Symptoms, Nutrition, Pressure Ulcers, and Return to Community Among Older Women With Heart Failure at Skilled Nursing Facilities: A Pilot Study

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Mortality rate is high for older women with heart failure (HF) who are discharged to skilled nursing facilities (SNFs) after hospitalization, but little is known about their symptoms, nutritional factors, and pressure ulcer status and whether these variables predict the women’s return to the community.


The aims of this study are to characterize symptoms (ie, dyspnea, cognitive dysfunction, depression, and pain) and nutritional and pressure ulcer status, evaluate relationships among symptoms, and examine predictors of return to the community among older women with HF admitted to SNFs.


In this pilot observational study, data were collected retrospectively from the electronic medical records and the Minimum Data Set 3.0.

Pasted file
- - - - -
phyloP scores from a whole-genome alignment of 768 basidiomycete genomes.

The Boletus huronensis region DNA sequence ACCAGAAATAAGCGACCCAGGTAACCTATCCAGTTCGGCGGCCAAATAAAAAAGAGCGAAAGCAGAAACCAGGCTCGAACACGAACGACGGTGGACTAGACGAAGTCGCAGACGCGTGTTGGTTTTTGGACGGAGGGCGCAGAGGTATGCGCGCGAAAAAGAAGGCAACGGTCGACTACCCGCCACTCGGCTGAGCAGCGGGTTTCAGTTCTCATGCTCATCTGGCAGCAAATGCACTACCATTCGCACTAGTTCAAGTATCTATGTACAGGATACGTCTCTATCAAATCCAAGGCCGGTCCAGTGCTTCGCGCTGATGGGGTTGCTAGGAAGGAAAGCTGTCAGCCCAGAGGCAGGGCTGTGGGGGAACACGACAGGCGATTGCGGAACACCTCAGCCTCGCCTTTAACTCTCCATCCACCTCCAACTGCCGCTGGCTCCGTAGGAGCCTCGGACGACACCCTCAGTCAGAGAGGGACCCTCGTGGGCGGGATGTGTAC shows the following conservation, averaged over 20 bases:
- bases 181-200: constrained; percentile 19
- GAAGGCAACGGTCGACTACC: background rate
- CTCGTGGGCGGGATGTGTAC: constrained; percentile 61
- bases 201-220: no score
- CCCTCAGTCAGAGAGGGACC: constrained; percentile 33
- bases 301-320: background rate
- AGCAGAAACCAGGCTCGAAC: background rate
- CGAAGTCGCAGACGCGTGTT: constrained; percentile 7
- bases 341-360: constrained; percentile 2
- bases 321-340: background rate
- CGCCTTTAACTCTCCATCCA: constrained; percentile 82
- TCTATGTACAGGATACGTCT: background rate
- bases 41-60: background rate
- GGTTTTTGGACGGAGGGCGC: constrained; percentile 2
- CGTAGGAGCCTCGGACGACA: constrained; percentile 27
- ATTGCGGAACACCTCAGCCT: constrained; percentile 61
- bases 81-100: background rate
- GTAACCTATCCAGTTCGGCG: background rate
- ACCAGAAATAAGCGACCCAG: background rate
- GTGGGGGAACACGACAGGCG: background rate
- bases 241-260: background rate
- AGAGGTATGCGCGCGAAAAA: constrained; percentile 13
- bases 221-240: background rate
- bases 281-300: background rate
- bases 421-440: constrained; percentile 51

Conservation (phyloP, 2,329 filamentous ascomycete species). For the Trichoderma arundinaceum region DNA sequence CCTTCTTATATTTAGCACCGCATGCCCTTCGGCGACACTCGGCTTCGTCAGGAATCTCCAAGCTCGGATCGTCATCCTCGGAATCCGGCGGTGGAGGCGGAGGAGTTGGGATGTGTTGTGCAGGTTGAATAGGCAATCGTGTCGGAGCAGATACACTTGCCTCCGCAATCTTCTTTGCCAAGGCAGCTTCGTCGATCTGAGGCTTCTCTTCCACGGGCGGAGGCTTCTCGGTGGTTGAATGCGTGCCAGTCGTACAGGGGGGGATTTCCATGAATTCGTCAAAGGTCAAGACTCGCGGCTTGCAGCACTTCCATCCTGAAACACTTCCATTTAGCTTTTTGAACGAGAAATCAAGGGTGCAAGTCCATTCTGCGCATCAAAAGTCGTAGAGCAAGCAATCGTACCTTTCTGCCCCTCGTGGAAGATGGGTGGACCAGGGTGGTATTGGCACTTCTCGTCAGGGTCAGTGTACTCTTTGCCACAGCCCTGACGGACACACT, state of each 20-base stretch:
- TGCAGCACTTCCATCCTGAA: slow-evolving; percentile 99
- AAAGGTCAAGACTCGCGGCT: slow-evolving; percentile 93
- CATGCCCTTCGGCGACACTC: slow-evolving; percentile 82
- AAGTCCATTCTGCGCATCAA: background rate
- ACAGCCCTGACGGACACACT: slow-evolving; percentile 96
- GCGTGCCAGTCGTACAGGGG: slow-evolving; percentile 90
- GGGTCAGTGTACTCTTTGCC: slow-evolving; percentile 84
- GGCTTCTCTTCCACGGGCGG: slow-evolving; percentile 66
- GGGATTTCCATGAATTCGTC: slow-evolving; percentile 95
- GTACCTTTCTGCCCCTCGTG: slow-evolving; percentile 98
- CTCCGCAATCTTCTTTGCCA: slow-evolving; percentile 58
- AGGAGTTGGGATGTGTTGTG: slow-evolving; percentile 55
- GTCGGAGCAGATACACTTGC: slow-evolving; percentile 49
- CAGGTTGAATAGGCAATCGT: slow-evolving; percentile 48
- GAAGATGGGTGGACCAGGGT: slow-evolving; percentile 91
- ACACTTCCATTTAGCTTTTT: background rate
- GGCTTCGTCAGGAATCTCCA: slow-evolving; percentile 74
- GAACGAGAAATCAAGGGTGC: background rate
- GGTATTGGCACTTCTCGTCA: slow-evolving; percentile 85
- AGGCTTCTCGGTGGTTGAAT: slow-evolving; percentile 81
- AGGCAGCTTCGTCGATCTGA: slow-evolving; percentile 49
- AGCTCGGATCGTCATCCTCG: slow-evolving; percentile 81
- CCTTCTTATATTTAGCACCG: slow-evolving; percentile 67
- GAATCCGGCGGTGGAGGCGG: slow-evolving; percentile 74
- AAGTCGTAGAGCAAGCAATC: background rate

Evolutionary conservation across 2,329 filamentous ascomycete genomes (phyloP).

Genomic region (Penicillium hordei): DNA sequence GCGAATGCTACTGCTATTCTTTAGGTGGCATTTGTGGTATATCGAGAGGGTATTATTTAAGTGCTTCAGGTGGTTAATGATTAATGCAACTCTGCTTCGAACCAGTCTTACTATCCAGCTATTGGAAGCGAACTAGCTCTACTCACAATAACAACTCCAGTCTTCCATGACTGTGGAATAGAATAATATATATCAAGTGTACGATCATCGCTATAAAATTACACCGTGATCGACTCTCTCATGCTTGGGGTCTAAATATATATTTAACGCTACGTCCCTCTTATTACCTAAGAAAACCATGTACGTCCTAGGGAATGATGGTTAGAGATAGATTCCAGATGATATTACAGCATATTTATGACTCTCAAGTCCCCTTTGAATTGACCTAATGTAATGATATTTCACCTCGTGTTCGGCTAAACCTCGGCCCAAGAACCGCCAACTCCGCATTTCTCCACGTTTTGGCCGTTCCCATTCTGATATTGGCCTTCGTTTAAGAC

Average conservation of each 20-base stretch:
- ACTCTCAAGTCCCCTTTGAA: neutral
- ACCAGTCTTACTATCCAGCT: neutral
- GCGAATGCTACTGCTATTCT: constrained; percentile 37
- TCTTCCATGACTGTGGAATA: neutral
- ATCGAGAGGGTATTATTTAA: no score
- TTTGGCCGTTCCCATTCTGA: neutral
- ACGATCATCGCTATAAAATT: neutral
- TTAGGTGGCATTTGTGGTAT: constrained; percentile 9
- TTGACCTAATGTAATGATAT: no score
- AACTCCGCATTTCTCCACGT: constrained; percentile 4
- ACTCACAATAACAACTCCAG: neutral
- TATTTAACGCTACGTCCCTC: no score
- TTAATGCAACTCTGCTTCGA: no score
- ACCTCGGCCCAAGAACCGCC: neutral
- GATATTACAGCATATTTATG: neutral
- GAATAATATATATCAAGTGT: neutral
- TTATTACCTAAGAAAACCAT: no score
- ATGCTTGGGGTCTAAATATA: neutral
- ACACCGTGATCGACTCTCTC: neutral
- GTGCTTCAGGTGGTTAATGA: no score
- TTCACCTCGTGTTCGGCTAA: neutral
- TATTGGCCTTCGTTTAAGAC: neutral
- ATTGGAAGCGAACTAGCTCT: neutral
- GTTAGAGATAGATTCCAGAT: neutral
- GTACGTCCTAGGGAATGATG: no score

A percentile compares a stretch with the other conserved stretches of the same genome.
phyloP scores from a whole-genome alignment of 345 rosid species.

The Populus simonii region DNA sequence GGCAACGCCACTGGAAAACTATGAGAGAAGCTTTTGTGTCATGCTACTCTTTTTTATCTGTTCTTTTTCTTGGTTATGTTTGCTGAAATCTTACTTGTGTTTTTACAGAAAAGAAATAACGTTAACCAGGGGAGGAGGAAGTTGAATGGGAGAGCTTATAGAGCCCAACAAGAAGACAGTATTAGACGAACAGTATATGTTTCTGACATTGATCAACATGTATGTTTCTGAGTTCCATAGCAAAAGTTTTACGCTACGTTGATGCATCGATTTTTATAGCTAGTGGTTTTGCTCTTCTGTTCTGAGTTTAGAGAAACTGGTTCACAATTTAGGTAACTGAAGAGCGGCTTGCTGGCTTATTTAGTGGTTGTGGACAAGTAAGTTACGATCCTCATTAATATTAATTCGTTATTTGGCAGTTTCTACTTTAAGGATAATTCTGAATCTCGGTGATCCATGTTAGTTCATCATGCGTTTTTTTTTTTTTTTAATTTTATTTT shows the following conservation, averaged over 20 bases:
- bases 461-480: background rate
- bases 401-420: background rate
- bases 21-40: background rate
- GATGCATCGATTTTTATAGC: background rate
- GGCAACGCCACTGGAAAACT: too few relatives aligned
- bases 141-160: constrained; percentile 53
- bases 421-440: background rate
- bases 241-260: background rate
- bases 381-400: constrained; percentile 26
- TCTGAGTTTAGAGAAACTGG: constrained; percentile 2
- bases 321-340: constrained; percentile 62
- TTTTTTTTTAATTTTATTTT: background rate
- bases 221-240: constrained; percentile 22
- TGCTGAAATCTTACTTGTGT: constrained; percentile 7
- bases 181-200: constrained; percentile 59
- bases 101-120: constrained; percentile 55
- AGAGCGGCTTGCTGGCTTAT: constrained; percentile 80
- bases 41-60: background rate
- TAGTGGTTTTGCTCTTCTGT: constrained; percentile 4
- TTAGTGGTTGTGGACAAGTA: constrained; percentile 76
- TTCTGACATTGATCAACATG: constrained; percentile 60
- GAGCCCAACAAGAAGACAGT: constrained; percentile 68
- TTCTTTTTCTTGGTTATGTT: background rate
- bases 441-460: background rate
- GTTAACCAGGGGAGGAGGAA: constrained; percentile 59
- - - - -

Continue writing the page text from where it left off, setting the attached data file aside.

Data were obtained for 45 women with HF (mean age, 84.8 years). Frequency of symptoms was dyspnea 18%, cognitive dysfunction 20%, depression 5%, and pain 78%. Mean body mass index (BMI) was 29.8 kg/m2. Frequency of pressure ulcer risk was 85% and 18% had pressure ulcers. The 4 symptoms were not significantly related. Younger age (odds ratio, 0.90; P = .023) and BMI of 25 kg/m2 or greater (odds ratio, 5.31; P = .017) predicted return to the community.


The women in this study had frequent pain, moderately frequent cognitive dysfunction, and high pressure ulcer risk. Surprisingly, few women had dyspnea or depression. Women who were younger with higher BMI were more likely to return to the community. The study needs to be replicated in a larger more diverse group of older patients with HF.

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